- Inflammatory Bowel Disease (IBD) is estimated
to affect nearly 1.6 million Americans.
- Diet and nutrition
concerns of patients with IBD is extremely common.
could affect the symptoms of IBD and play some role in the underlying
bowel disease (IBD) is a common disorder which affects the large intestine
involving cramping, abdominal pain, bloating, gas, diarrhea or constipation.
Although the exact cause of IBD is not known, few of the common triggers
include food allergy or intolerance, stress and hormonal changes.
Major categories of IBD include Crohn's disease
and ulcerative colitis
While Crohn's disease is a chronic inflammatory condition of the
gastrointestinal tract, ulcerative colitis is limited to the colon area.
‘Inflammatory bowel disease (IBD) could be associated with nutritional problems!!!’
Although there is
no systematic review for relation between diet and IBD, it is believed that
shift to the popular 'Western' diet which is high in fat and protein and low in
fruits and vegetables could be attributed to a rise of inflammatory bowel
Observation and Results
- A study was undertaken to evaluate the relationship
between IBD and dietary intake, food preferences and nutritional status in
- This cross-sectional study involved a total of 78
patients (35 men and 43 women aged 18-74 years) suffering from either Crohn's
disease or ulcerative colitis.
- Most patients (80%) were on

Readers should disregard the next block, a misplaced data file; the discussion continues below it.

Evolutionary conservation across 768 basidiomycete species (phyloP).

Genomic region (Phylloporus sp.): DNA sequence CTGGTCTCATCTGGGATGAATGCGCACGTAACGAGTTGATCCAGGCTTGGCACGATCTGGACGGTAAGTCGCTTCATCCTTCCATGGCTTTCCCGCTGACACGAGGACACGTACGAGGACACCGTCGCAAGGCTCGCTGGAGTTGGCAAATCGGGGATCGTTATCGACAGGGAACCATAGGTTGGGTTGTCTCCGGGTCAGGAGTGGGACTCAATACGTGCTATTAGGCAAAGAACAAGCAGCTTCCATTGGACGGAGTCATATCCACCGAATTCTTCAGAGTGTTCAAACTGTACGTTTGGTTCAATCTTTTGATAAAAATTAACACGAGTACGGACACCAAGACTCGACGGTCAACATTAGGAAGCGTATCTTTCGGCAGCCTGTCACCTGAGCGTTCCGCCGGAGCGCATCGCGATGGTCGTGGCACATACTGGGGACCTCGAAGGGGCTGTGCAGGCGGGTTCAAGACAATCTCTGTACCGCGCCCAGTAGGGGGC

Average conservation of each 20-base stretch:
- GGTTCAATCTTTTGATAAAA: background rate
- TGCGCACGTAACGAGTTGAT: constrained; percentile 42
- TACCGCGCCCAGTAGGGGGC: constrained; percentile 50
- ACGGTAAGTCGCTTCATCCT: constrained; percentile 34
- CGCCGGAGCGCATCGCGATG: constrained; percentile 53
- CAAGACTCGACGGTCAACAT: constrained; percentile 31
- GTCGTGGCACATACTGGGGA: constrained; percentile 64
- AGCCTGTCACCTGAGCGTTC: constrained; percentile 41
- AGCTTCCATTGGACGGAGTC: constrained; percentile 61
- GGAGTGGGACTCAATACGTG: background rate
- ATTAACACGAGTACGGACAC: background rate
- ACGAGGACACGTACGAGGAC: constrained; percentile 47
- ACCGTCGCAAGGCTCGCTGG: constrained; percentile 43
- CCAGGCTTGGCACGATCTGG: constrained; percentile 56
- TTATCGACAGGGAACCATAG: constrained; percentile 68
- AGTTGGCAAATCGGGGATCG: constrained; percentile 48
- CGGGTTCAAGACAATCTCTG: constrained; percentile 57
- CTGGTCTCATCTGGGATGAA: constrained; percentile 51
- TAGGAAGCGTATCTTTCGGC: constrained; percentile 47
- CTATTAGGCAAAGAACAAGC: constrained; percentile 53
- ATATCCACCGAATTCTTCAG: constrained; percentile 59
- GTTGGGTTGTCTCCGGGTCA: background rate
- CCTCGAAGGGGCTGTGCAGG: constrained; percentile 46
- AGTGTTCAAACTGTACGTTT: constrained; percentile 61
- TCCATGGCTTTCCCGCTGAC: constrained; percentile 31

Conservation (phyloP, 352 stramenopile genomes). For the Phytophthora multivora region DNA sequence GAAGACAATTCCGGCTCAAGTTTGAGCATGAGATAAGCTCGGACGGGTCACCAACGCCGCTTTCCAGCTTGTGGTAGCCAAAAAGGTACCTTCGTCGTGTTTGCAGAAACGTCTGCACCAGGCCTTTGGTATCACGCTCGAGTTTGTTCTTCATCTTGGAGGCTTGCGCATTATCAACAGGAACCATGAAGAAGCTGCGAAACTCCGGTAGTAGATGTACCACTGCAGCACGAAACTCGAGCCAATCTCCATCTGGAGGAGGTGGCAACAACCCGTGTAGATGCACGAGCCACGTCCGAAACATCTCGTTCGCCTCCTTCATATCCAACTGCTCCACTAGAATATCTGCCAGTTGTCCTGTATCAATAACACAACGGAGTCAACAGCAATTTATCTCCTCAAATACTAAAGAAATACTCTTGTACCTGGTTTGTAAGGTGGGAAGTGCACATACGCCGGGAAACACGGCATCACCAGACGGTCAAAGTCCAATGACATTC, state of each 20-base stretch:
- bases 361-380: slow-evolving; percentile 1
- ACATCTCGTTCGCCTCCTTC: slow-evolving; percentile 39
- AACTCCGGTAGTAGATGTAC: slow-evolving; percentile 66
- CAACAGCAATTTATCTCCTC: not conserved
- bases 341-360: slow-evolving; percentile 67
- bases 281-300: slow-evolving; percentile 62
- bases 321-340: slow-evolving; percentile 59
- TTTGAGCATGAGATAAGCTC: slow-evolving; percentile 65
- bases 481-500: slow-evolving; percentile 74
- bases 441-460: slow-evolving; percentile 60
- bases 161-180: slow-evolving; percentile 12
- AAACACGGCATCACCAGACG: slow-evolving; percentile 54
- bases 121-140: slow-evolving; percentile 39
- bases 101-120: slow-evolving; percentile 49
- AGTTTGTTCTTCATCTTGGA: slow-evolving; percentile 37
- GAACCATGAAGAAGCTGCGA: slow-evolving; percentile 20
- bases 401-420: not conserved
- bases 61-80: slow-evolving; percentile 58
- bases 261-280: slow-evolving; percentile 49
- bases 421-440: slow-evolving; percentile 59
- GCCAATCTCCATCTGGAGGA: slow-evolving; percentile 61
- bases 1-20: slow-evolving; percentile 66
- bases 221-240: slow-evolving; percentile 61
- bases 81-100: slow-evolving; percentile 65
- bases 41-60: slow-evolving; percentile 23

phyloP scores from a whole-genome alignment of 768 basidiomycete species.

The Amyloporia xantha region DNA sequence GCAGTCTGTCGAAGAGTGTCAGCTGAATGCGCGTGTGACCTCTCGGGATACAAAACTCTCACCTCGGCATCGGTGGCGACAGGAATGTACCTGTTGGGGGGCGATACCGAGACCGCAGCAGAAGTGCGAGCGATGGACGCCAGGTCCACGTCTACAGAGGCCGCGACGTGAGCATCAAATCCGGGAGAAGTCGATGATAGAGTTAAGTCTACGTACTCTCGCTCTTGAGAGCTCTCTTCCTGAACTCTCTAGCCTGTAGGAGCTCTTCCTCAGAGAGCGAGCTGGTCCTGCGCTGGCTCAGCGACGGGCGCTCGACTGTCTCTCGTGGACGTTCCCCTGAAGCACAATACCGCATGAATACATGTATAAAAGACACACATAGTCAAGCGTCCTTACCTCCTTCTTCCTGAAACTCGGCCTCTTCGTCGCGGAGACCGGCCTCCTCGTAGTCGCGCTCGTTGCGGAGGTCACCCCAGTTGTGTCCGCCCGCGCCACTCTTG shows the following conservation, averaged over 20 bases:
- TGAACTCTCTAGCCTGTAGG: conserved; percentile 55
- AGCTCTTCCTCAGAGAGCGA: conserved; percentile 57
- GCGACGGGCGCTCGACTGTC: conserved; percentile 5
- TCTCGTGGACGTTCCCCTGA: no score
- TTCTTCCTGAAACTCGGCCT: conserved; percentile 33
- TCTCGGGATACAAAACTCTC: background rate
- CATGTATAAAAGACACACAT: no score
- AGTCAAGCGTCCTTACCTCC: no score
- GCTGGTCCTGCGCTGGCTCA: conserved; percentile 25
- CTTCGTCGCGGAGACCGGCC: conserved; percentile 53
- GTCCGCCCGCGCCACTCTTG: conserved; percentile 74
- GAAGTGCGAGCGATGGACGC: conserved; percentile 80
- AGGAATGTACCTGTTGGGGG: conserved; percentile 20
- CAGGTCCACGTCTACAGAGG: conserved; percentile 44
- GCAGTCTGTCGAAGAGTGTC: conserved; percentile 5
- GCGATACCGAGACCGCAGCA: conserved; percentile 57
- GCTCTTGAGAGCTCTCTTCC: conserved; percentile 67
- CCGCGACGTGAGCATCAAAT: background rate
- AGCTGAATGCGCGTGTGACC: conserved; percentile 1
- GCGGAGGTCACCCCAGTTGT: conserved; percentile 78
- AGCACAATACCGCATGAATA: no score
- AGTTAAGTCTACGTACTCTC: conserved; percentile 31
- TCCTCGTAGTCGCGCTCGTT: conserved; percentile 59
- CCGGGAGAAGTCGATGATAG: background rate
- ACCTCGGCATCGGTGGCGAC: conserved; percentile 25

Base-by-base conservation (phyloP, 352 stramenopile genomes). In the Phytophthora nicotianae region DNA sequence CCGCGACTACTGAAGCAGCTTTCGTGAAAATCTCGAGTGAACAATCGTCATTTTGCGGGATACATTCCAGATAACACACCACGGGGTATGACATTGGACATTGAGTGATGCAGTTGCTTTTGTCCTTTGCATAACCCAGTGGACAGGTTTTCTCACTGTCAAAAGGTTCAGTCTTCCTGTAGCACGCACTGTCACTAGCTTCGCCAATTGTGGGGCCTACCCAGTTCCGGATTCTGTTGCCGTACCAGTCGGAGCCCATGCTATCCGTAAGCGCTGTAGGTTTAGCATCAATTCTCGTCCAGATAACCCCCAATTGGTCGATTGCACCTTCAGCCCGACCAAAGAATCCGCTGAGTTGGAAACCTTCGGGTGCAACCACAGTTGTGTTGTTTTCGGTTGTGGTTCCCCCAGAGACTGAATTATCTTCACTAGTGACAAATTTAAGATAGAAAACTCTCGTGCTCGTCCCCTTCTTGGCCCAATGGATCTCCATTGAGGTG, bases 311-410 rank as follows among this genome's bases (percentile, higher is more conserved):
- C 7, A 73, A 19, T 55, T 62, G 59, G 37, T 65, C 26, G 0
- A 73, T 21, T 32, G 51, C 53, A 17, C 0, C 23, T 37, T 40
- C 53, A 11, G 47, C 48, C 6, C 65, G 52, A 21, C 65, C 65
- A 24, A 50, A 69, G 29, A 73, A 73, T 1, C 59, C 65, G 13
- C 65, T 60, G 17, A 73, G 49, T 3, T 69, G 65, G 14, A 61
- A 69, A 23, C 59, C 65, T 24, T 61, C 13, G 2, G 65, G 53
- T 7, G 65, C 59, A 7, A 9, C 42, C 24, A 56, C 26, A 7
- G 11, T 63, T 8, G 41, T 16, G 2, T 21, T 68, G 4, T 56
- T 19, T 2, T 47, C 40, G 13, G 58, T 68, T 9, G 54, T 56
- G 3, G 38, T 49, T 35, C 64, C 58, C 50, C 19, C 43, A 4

infliximab infusion therapy; rest used other IBD drugs or no medications at
- All participants answered a questionnaire involving
questions mainly regarding their disease, medications, diet, and food
mass index was calculated for all the patients from their height and
weight and percentage of body fat was also calculated.
samples were analyzed to estimate nutritional status.
participants recorded their intake of food, drinks and dietary supplements
during three days and the average intake for each participant was calculated.
results demonstrated that diet affected the digestive tract symptoms in nearly
87% of patients and 72% of patients had reportedly changed their diet
- List of commonly restricted foods included
dairy products (60%), processed meat (55%), soft drinks (46%), alcohol (45%)
and fast food (44%), citrus fruits (41%).
- Foods which were
reported to have positive effects on symptoms were mainly fish (22%) and
non-processed foods (8%) amongst others.
- About 46% of
patients were diagnosed with some form of nutritional deficiency (iron
deficiency was seen in about 39% of patients). Iron deficiency could eventually
lead to anemia.
- Intake of vitamin D and calcium were
found to be 65% below the recommended intake value for both. This is an
important observation since IBD patients are at a greater risk of developing
metabolic bone disease and use of calcium and vitamin D supplements could
possibly have positive effects on bone health.
- Thus dietary
supplements such as those for calcium, vitamin D, iron, vitamin
B12 and folate are recommended for IBD
patients to prevent deficiency from occurring. However,
a word of caution: vitamin and mineral supplements could cause gastrointestinal
(GI) symptoms, hence, should be
taken only under the supervision of your physician.
this was a cross-sectional study, it could not differentiate between cause and
effect in an observed association.
- Study participants were
a selected group of IBD patients most of whom were on biological treatment; hence study results could not be extrapolated to an unselected
group of IBD patients, who probably are more affected by nutritional
Restriction of dairy and meat intake was commonly seen
in IBD patients which could have a negative effect on status of micronutrients
such as calcium and iron, hence should be done under the guidance of a dietitian or physician.
- The Relationship Between Food &